Near Kiryat Arba, a Palestinian stabbed a 19–year–old Israeli Defense Forces soldier in the neck. Bystanders at the scene immediately dialed 1-0-1 for help. The soldier’s carotid artery was cut, an injury which is normally a death sentence. A Mobile Intensive Care Unit ambulance arrived in minutes and begin treating the soldier and quickly evacuated him. The soldier was losing blood at an alarming rate. A second ambulance carrying pints of O+ blood was dispatched to meet the first ambulance as it raced to the hospital. When the ambulances met and transferred the blood, the paramedics began a transfusion in the moving ambulance as it continued on to the hospital—saving the soldier’s life.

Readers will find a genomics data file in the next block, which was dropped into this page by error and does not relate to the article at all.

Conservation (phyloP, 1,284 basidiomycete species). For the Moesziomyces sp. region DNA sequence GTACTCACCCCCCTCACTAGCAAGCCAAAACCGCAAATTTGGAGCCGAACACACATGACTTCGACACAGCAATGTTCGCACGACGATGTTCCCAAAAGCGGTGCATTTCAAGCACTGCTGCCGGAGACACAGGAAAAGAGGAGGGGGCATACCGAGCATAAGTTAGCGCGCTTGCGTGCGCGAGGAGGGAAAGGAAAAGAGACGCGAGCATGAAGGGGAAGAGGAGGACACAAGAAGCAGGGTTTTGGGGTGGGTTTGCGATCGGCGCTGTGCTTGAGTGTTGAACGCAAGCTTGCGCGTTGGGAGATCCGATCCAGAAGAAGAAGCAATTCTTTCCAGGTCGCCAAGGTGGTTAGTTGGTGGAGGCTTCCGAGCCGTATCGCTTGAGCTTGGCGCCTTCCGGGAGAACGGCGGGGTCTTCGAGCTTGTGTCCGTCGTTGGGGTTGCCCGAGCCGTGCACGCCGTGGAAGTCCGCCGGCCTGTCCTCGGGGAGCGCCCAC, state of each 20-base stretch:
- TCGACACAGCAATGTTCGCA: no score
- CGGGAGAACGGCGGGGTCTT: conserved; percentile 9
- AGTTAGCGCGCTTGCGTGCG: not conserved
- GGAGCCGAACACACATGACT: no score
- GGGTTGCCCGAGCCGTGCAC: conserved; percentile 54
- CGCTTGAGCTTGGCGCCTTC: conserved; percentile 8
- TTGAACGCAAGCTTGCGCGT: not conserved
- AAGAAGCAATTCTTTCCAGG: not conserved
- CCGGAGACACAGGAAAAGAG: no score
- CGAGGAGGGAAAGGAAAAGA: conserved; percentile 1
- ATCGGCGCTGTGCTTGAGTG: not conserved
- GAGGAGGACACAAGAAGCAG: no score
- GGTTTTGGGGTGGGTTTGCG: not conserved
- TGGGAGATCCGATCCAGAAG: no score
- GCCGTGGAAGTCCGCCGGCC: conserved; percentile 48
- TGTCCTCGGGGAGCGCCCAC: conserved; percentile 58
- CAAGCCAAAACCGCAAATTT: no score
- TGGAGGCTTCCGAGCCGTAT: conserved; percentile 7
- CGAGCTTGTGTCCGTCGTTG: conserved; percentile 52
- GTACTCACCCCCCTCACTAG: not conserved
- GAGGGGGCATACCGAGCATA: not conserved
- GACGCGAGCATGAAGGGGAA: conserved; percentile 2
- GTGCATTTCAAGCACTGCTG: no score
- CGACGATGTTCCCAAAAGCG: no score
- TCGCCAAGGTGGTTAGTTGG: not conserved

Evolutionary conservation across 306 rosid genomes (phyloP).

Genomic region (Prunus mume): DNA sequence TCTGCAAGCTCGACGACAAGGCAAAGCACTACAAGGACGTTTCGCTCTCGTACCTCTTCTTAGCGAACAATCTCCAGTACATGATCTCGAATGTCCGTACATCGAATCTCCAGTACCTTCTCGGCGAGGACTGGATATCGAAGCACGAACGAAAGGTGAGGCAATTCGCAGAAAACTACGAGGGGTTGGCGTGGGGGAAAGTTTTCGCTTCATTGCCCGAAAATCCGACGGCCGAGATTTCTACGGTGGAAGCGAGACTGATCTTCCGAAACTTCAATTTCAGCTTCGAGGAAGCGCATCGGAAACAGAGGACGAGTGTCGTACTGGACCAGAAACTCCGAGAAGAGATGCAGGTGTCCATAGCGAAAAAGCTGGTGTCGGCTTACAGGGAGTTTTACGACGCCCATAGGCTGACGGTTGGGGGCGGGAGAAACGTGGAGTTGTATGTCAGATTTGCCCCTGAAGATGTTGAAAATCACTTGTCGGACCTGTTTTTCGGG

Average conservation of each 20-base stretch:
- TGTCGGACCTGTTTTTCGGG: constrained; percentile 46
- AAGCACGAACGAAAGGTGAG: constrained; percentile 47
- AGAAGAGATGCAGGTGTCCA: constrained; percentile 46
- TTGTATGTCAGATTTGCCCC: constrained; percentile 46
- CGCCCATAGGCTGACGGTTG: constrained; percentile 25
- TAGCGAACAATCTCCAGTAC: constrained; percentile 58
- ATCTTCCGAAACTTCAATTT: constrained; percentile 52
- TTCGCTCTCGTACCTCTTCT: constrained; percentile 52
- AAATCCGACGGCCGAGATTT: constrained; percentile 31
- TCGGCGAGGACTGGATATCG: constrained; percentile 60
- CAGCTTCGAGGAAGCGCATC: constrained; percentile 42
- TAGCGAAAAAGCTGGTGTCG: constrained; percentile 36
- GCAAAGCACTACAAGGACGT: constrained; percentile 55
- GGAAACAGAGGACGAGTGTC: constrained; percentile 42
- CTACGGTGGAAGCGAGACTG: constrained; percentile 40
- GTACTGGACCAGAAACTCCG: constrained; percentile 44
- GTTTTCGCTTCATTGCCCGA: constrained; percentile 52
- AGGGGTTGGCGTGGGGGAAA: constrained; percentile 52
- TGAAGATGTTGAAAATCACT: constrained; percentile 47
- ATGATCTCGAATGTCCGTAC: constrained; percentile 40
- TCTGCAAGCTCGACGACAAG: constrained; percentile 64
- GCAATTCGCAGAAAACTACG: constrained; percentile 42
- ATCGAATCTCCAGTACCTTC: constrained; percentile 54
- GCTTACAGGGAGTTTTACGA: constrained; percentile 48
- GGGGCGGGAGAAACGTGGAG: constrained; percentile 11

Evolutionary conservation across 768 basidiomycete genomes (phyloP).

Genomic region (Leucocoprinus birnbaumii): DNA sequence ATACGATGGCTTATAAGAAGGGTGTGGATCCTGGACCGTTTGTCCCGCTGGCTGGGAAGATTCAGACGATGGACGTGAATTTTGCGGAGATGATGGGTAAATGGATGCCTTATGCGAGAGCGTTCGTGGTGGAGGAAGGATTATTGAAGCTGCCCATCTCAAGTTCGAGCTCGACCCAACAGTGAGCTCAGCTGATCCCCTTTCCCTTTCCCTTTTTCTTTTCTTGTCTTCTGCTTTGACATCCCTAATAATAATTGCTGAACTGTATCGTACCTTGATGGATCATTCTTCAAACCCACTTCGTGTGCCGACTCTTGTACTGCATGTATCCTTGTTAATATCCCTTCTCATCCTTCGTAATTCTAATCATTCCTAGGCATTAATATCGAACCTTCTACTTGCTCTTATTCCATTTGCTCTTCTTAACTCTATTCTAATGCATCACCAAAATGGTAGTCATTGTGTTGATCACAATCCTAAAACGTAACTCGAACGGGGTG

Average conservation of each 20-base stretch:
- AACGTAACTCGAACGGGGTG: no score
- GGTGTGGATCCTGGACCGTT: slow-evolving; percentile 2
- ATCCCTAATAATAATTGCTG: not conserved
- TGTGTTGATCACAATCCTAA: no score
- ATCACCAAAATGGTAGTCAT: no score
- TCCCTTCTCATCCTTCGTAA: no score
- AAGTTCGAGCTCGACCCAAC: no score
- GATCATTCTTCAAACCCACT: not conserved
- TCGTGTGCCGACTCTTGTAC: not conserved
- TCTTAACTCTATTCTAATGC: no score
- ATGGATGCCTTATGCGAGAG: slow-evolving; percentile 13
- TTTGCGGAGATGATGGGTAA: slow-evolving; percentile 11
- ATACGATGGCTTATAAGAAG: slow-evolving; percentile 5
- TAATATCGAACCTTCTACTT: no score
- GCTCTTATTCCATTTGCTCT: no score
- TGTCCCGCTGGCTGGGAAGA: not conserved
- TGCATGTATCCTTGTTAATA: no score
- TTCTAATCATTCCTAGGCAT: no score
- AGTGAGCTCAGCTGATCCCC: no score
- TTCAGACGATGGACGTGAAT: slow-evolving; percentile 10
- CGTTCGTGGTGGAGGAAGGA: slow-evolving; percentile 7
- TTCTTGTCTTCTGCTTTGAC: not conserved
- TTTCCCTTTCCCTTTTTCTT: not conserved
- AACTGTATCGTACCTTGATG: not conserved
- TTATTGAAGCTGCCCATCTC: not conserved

2-year-old Adelle Bitton was riding in a car that crashed after being attacked by stone-throwing Palestinians. Adelle and her mother, Adva, were on their way home to the settlement of Yakir. The assault left Adelle with a severe head injury, unconscious and struggling to stay alive. Muawiya Qabha, a 14-year veteran paramedic who was not on duty that day, was nearby and rushed to the scene. He performed CPR on Adelle, and stabilized her until the ambulance arrived minutes later. The toddler survived. The irony was lost on no one—Qabha, an Israeli Arab, saved the life of a young Israeli settler, who was attacked by Arab terrorists. But for Qabha, saving a life is the only thing that matters. The question of whose life needed saving never played into his thinking. “I needed to be there because we are all in this together, Jewish and Arab,” Qabha says. “I received blessings from both communities after the incident.” Today, Adelle is still recovering. Adelle’s mother, Adva, talks to Qabha regularly to give him updates on her daughter. “He’s an angel. God sent him directly at the right time,” she said. “He saved my life indirectly because me and my daughter — we’re the same connection. If he saved her life, he saved my life.”